Bacterial biofilms play an important role in the growth of algal communities but the mechanisms involved in their development have been unclear. In November 8 Science, Ian Joint and colleagues at Plymouth Marine Laboratory, UK, show that diffusible signal molecules produced by bacterial biofilms are used by the planktonic phase of a marine eukaryotic organism (the seaweed Enteromorpha) to attach to an optimal surface (Science 298:1207, November 8, 2002).

Joint et al. used Vibrio anguillarum bacterial mutants defective in N-acylhomoserine lactone (AHL – a quorum sensing signaling molecule) production, Escherichia coli strains expressing AHL synthases, and synthetic AHLs. They observed that wild type V. anguillarum biofilms strongly enhanced zoospore settlement compared with controls. However, no density-dependent stimulation of attachment was observed with the vanM mutant that does not produce AHL. In addition, they showed that chemotaxis of Enteromorpha required the ability to detect AHL concentration gradients....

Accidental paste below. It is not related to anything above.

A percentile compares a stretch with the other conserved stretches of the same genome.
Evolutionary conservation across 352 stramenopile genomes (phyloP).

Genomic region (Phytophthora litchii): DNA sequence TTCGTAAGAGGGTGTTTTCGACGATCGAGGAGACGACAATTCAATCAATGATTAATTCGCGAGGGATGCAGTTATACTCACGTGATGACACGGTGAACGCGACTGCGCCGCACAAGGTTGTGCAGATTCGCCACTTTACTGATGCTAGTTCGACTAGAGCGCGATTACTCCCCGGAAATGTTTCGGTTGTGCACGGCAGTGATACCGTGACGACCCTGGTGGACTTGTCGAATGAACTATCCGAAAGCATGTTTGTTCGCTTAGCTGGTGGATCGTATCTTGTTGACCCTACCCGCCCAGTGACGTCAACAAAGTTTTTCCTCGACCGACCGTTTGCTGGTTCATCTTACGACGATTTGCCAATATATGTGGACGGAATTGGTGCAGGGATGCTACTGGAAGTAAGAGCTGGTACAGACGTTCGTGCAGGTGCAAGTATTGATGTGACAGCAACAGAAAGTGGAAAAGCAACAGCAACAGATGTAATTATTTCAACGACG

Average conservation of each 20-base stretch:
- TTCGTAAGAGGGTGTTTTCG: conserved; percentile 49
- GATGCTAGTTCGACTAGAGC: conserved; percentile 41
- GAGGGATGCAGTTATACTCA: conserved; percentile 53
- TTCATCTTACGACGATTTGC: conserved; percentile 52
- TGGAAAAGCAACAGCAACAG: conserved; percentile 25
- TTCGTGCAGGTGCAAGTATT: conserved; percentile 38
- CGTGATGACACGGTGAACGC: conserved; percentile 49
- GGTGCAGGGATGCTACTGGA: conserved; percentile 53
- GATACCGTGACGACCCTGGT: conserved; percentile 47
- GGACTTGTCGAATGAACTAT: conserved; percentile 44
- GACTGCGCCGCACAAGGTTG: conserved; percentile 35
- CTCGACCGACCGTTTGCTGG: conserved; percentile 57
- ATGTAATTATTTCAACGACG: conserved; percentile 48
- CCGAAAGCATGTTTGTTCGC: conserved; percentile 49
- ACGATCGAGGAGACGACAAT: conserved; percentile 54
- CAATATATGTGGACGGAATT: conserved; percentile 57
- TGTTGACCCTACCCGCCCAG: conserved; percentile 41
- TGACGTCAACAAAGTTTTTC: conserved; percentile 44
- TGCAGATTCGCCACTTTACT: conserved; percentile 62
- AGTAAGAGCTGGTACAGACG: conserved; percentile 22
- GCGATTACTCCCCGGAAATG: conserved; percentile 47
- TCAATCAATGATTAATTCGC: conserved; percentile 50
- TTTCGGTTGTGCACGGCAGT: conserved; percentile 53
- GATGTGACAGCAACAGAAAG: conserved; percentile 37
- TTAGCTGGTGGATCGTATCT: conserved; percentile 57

Interested in reading more?

Become a Member of

Receive full access to more than 35 years of archives, as well as TS Digest, digital editions of The Scientist, feature stories, and much more!
Already a member?